Haemoglobin sentence example

haemoglobin
  • The blood is coloured red by haemoglobin in blood corpuscles.
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  • For the Heteronemertines arguments have been adduced to prove that here they have the physiological significance of a special respiratory apparatus for the central nervous tissue, which in all these forms is strongly charged with haemoglobin.
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  • By a dilute acid haemoglobin is decomposed into globin, and " haematin," a ferri-pyrrol derivative of the probable formula C34H34N4FeOs; under certain conditions the iron-free " haematoporphyrin " is obtained.
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  • The ' haemoglobin may be transformed into haematoidin, a pigment that does not contain iron, or into a pigment which does contain iron, haemosiderin.
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  • Haemosiderin in the normal process of haemolysis is stored up in the cells of certain organs until required by the organism for the formation of fresh haemoglobin.
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  • In the Gastropoda the muscular tissue of the buccal mass is coloured red by haemoglobin.
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  • Haemoglobin is extracted from the blood of an ox and may be administered in bolus form.
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  • Haematogen, introduced by Hommel, claims to contain the albuminous constituents of the blood serum and all the blood salts as well as pure haemoglobin.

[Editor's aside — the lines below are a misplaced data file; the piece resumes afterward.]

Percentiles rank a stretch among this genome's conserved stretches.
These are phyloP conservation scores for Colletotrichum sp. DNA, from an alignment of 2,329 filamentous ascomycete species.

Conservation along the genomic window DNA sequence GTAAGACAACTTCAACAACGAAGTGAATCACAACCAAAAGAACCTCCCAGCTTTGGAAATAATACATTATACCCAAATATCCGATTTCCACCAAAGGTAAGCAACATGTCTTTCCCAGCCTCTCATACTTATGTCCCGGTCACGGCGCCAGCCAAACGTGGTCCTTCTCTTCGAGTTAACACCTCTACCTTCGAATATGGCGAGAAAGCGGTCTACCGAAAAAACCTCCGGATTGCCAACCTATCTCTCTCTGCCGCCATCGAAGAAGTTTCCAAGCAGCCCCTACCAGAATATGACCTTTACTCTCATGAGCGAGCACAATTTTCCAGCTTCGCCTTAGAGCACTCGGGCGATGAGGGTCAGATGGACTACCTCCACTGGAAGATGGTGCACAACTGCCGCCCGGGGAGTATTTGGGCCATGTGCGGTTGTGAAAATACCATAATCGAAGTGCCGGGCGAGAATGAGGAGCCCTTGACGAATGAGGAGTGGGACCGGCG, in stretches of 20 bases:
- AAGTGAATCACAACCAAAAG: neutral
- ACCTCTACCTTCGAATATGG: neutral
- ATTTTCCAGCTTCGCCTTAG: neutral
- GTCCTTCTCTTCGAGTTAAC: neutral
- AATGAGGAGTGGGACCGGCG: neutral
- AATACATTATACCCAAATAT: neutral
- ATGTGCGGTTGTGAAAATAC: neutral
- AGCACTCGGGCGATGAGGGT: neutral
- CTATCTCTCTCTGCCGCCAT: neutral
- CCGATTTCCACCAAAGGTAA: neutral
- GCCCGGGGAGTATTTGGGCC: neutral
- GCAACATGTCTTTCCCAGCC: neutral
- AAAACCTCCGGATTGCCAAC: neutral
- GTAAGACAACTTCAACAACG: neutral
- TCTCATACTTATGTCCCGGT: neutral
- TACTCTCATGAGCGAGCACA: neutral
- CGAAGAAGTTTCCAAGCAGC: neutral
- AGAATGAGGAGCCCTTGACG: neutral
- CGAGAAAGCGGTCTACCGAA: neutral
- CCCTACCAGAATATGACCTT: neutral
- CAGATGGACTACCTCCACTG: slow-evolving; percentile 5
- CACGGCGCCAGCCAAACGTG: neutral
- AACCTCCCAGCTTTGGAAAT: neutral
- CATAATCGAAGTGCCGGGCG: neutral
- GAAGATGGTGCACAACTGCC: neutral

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  • Iron being a constituent part of the blood itself, there is a direct indication for the physician to prescribe it when the amount of haemoglobin in the blood is lowered or the red corpuscles are diminished.
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  • The first is based on the fact that the iron in the haemoglobin of the blood must be derived from the food, therefore iron medicinally administered is absorbed.
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  • In certain forms of anaemia it increases the number of the red corpuscles and also their haemoglobin content.
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  • When taken by the mouth, however, no such actions are seen, owing to the fact that very minute quantities are absorbed and that these become stored in the liver, where they are converted into organic compounds and ultimately go to form haemoglobin.
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  • At the same time the non-striped muscles slightly lose their tonicity, and when very large doses are given the haemoglobin of the blood becomes converted into the chocolate-coloured methaemoglobin.
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  • It enters into combination with haemoglobin, forming a bright scarlet compound and interfering with respiration.
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  • They occupy and destroy the red corpuscles, converting the haemoglobin into melanin; they multiply in the blood by sporulation, and produce accessions of fever by the liberation of a toxin at the time of sporulation (Ross).
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  • The pathological changes in malaria are due to the deposition of melanin and the detritus of red corpuscles and haemoglobin, and to the congregation of parasites in certain sites (Ross).